Scala, however, is for developers who are focused more on discovering new ideas while Kotlin is for those who want to get results. Kotlin stresses fast compilation but is more restrictive while Scala gives a lot of flexibility. Go for Scala if you breathe functional programming! It has more appropriate features for this type of programming than Kotlin does. Scala supports currying and partial application, the methods of breaking down functions requiring multiple arguments offering more flexibility.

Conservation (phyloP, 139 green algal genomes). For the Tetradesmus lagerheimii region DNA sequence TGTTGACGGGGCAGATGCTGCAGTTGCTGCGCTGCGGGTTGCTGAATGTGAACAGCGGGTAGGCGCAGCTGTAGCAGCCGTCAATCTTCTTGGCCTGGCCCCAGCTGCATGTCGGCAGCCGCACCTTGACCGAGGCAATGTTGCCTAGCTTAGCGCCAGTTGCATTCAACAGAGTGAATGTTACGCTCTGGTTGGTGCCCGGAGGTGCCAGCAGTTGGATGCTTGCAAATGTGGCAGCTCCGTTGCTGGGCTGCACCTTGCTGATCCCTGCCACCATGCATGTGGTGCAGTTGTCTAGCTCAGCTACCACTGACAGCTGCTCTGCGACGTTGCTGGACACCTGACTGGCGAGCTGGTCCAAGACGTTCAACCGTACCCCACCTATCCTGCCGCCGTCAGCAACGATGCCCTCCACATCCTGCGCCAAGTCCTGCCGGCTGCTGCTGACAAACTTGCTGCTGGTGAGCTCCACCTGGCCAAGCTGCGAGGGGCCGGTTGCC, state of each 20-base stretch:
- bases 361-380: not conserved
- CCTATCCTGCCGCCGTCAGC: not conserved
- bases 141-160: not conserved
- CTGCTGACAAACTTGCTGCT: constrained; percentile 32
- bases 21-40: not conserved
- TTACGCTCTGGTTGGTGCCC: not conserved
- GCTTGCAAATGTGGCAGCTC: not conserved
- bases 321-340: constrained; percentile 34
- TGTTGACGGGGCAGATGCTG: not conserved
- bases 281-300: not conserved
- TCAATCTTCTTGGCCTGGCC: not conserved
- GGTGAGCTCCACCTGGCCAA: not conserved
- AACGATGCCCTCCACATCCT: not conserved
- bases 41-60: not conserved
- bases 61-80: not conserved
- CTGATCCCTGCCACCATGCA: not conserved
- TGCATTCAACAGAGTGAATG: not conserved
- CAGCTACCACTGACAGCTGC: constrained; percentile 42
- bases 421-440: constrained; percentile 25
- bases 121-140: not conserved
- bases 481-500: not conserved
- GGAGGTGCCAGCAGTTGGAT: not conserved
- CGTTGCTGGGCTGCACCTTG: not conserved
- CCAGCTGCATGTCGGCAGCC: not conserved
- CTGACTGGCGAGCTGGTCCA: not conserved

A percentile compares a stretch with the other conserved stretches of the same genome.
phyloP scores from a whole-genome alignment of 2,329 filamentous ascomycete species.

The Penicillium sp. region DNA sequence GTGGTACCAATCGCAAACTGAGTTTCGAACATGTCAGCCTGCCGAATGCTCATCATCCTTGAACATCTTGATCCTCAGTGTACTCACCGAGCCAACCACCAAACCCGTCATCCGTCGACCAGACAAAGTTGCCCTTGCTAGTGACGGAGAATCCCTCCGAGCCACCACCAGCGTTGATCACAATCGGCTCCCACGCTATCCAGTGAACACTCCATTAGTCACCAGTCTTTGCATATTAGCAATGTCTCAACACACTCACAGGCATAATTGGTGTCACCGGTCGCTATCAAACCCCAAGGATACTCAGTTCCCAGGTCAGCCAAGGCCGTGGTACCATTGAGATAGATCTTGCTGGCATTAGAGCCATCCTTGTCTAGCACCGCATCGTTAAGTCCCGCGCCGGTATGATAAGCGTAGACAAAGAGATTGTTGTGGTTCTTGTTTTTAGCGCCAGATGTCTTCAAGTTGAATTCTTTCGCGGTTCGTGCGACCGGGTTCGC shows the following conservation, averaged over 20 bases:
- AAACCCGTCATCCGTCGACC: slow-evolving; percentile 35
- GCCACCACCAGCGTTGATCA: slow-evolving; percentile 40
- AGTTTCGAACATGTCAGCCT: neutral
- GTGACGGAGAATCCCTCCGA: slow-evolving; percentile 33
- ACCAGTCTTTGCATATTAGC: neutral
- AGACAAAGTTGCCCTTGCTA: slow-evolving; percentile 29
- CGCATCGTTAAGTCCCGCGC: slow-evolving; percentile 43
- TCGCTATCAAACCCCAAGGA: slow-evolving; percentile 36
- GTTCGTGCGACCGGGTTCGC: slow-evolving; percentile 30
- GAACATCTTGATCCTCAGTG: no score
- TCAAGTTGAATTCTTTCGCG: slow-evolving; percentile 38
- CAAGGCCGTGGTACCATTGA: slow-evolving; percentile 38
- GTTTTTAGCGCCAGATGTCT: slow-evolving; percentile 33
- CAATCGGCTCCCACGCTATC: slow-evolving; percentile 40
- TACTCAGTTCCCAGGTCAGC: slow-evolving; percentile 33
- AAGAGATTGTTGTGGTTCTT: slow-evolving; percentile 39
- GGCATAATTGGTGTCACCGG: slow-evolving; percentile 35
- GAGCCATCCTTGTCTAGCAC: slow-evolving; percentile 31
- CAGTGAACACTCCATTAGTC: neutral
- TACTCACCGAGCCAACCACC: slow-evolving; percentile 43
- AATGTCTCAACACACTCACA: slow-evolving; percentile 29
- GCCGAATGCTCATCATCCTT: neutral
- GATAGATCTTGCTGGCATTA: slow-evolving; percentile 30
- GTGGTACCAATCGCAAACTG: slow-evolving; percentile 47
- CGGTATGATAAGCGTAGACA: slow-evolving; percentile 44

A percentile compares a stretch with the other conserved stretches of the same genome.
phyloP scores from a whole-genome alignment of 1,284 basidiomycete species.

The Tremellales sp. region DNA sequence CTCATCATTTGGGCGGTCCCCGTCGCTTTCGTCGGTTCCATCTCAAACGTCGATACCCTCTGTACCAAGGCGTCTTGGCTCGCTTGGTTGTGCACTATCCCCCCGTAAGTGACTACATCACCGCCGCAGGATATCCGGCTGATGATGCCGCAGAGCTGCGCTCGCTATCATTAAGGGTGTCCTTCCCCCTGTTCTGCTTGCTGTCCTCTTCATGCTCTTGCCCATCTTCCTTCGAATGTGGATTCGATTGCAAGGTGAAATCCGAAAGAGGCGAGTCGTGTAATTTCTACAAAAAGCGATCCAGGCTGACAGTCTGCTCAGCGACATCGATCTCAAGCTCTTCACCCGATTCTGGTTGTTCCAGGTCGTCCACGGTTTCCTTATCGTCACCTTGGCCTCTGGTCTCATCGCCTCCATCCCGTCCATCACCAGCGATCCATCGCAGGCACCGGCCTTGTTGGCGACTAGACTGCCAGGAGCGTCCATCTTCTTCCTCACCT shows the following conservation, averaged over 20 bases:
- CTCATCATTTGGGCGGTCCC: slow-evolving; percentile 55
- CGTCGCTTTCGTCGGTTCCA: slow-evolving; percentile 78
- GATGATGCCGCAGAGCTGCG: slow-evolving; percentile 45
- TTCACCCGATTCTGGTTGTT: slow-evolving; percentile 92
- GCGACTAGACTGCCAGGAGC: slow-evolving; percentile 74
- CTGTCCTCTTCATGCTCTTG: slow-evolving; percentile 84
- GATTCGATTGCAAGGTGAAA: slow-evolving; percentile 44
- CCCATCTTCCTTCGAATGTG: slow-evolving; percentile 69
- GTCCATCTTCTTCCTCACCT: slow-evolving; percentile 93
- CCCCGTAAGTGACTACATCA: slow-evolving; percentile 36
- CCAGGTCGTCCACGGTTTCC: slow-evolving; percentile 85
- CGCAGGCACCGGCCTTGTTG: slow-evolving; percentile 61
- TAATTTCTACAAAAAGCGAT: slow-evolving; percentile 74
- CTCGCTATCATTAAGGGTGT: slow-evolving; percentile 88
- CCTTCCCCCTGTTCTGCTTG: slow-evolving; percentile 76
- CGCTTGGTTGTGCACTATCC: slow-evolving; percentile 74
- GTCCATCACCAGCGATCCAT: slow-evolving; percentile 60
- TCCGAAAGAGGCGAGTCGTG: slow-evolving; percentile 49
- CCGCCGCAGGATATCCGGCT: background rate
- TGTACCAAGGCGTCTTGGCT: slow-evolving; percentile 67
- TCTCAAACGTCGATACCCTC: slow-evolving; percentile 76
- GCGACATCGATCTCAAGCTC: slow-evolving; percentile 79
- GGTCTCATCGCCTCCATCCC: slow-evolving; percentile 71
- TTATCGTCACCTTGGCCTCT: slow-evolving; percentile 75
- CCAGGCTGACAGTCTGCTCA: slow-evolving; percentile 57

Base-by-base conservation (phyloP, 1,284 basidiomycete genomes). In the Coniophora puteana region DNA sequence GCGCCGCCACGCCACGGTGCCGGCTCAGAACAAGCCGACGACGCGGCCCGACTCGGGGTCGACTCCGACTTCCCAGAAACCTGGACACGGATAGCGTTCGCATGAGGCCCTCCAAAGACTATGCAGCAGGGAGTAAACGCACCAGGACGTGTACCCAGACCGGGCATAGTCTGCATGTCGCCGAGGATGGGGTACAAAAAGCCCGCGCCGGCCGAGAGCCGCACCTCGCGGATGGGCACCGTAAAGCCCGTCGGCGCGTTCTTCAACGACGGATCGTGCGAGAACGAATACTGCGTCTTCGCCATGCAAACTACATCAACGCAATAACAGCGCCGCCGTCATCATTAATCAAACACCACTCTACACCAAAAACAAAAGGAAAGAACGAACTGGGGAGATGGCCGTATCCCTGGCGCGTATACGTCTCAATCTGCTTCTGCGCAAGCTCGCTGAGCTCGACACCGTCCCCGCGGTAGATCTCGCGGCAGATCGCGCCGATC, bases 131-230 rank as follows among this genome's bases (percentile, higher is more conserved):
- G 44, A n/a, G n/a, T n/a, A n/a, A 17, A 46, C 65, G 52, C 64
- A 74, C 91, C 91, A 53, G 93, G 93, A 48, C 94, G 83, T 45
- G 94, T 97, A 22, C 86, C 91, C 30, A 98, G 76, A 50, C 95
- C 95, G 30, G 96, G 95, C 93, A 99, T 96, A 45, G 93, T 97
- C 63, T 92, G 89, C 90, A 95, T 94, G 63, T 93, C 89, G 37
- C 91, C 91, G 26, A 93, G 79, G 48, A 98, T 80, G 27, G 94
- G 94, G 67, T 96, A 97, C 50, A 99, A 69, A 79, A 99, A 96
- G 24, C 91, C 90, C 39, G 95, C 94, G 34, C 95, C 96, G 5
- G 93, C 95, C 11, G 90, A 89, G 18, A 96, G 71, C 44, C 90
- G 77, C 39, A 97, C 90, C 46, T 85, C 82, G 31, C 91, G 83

Go for the one that is the most appropriate one for your work, style of working and what you are aiming at. Think before you leap.

### The Outcome

At the end of the day, all that matters is what you want to use the language for. While Scala goes well for the projects that require a combination of functional, OOP style programming languages, and where programmers need to handle lots of data or complex modelling, Kotlin becomes the best choice when you want something less frustrating than Java while developing apps because using Kotlin makes app development less cumbersome and a great thing to work on. It is just like a better-looking version of Java with less lengthy codes.